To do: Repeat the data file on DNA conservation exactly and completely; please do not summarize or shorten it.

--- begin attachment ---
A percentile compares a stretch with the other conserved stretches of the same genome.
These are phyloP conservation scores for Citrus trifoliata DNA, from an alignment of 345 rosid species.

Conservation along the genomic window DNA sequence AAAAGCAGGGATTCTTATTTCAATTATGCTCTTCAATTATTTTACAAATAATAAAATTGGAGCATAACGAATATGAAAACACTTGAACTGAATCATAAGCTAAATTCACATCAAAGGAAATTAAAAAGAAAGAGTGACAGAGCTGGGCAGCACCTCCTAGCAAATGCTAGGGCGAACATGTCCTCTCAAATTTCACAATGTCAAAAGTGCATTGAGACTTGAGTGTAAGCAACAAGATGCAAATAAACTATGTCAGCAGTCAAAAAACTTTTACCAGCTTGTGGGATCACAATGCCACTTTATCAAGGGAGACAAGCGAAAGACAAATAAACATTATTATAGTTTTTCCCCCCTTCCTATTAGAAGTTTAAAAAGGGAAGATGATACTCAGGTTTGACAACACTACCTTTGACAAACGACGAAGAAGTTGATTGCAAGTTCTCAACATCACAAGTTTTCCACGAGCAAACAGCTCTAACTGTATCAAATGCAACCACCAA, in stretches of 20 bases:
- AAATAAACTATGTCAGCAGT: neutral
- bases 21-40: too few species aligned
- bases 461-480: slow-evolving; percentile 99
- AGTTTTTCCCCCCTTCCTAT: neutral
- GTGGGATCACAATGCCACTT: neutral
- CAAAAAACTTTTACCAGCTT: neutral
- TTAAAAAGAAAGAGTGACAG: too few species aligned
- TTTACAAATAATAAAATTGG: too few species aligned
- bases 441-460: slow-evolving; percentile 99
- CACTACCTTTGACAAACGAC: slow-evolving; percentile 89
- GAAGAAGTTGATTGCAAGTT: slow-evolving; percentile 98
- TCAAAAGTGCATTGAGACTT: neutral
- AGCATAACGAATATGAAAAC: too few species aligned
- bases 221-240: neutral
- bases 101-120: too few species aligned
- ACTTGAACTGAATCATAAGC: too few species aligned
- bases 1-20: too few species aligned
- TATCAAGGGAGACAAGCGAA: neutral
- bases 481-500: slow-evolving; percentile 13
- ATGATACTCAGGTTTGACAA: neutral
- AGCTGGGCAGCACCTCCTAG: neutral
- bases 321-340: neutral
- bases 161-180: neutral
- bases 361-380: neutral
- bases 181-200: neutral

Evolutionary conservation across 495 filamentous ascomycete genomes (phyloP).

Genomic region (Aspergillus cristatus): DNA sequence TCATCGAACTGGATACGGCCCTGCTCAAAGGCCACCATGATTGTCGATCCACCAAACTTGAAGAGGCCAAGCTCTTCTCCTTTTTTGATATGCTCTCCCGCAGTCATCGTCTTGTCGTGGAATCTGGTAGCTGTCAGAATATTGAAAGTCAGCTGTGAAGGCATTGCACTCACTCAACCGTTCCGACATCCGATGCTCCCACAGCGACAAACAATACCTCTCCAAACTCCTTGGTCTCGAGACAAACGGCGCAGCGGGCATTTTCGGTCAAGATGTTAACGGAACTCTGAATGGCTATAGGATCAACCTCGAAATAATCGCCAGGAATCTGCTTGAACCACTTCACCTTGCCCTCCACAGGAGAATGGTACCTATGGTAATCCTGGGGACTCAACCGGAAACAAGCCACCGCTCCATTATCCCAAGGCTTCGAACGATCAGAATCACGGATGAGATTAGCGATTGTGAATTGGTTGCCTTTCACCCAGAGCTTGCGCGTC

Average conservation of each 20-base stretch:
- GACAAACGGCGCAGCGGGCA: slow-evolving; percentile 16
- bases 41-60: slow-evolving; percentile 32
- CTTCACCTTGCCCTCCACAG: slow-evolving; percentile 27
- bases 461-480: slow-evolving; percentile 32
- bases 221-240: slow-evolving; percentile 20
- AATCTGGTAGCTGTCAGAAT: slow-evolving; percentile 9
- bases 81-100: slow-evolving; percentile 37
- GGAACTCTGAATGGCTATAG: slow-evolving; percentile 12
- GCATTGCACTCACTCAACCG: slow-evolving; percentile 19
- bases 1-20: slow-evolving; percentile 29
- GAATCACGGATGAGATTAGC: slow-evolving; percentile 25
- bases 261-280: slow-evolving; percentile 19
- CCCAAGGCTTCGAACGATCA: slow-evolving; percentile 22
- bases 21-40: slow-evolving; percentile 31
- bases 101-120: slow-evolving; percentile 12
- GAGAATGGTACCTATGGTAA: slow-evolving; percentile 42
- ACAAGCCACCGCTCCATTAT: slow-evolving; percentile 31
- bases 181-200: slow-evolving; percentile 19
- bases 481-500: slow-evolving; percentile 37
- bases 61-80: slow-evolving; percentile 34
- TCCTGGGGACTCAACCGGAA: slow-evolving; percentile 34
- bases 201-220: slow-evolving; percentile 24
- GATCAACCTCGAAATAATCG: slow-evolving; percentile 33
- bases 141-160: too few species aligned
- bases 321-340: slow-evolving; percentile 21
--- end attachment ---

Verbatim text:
A percentile compares a stretch with the other conserved stretches of the same genome.
These are phyloP conservation scores for Citrus trifoliata DNA, from an alignment of 345 rosid species.

Conservation along the genomic window DNA sequence AAAAGCAGGGATTCTTATTTCAATTATGCTCTTCAATTATTTTACAAATAATAAAATTGGAGCATAACGAATATGAAAACACTTGAACTGAATCATAAGCTAAATTCACATCAAAGGAAATTAAAAAGAAAGAGTGACAGAGCTGGGCAGCACCTCCTAGCAAATGCTAGGGCGAACATGTCCTCTCAAATTTCACAATGTCAAAAGTGCATTGAGACTTGAGTGTAAGCAACAAGATGCAAATAAACTATGTCAGCAGTCAAAAAACTTTTACCAGCTTGTGGGATCACAATGCCACTTTATCAAGGGAGACAAGCGAAAGACAAATAAACATTATTATAGTTTTTCCCCCCTTCCTATTAGAAGTTTAAAAAGGGAAGATGATACTCAGGTTTGACAACACTACCTTTGACAAACGACGAAGAAGTTGATTGCAAGTTCTCAACATCACAAGTTTTCCACGAGCAAACAGCTCTAACTGTATCAAATGCAACCACCAA, in stretches of 20 bases:
- AAATAAACTATGTCAGCAGT: neutral
- bases 21-40: too few species aligned
- bases 461-480: slow-evolving; percentile 99
- AGTTTTTCCCCCCTTCCTAT: neutral
- GTGGGATCACAATGCCACTT: neutral
- CAAAAAACTTTTACCAGCTT: neutral
- TTAAAAAGAAAGAGTGACAG: too few species aligned
- TTTACAAATAATAAAATTGG: too few species aligned
- bases 441-460: slow-evolving; percentile 99
- CACTACCTTTGACAAACGAC: slow-evolving; percentile 89
- GAAGAAGTTGATTGCAAGTT: slow-evolving; percentile 98
- TCAAAAGTGCATTGAGACTT: neutral
- AGCATAACGAATATGAAAAC: too few species aligned
- bases 221-240: neutral
- bases 101-120: too few species aligned
- ACTTGAACTGAATCATAAGC: too few species aligned
- bases 1-20: too few species aligned
- TATCAAGGGAGACAAGCGAA: neutral
- bases 481-500: slow-evolving; percentile 13
- ATGATACTCAGGTTTGACAA: neutral
- AGCTGGGCAGCACCTCCTAG: neutral
- bases 321-340: neutral
- bases 161-180: neutral
- bases 361-380: neutral
- bases 181-200: neutral

Evolutionary conservation across 495 filamentous ascomycete genomes (phyloP).

Genomic region (Aspergillus cristatus): DNA sequence TCATCGAACTGGATACGGCCCTGCTCAAAGGCCACCATGATTGTCGATCCACCAAACTTGAAGAGGCCAAGCTCTTCTCCTTTTTTGATATGCTCTCCCGCAGTCATCGTCTTGTCGTGGAATCTGGTAGCTGTCAGAATATTGAAAGTCAGCTGTGAAGGCATTGCACTCACTCAACCGTTCCGACATCCGATGCTCCCACAGCGACAAACAATACCTCTCCAAACTCCTTGGTCTCGAGACAAACGGCGCAGCGGGCATTTTCGGTCAAGATGTTAACGGAACTCTGAATGGCTATAGGATCAACCTCGAAATAATCGCCAGGAATCTGCTTGAACCACTTCACCTTGCCCTCCACAGGAGAATGGTACCTATGGTAATCCTGGGGACTCAACCGGAAACAAGCCACCGCTCCATTATCCCAAGGCTTCGAACGATCAGAATCACGGATGAGATTAGCGATTGTGAATTGGTTGCCTTTCACCCAGAGCTTGCGCGTC

Average conservation of each 20-base stretch:
- GACAAACGGCGCAGCGGGCA: slow-evolving; percentile 16
- bases 41-60: slow-evolving; percentile 32
- CTTCACCTTGCCCTCCACAG: slow-evolving; percentile 27
- bases 461-480: slow-evolving; percentile 32
- bases 221-240: slow-evolving; percentile 20
- AATCTGGTAGCTGTCAGAAT: slow-evolving; percentile 9
- bases 81-100: slow-evolving; percentile 37
- GGAACTCTGAATGGCTATAG: slow-evolving; percentile 12
- GCATTGCACTCACTCAACCG: slow-evolving; percentile 19
- bases 1-20: slow-evolving; percentile 29
- GAATCACGGATGAGATTAGC: slow-evolving; percentile 25
- bases 261-280: slow-evolving; percentile 19
- CCCAAGGCTTCGAACGATCA: slow-evolving; percentile 22
- bases 21-40: slow-evolving; percentile 31
- bases 101-120: slow-evolving; percentile 12
- GAGAATGGTACCTATGGTAA: slow-evolving; percentile 42
- ACAAGCCACCGCTCCATTAT: slow-evolving; percentile 31
- bases 181-200: slow-evolving; percentile 19
- bases 481-500: slow-evolving; percentile 37
- bases 61-80: slow-evolving; percentile 34
- TCCTGGGGACTCAACCGGAA: slow-evolving; percentile 34
- bases 201-220: slow-evolving; percentile 24
- GATCAACCTCGAAATAATCG: slow-evolving; percentile 33
- bases 141-160: too few species aligned
- bases 321-340: slow-evolving; percentile 21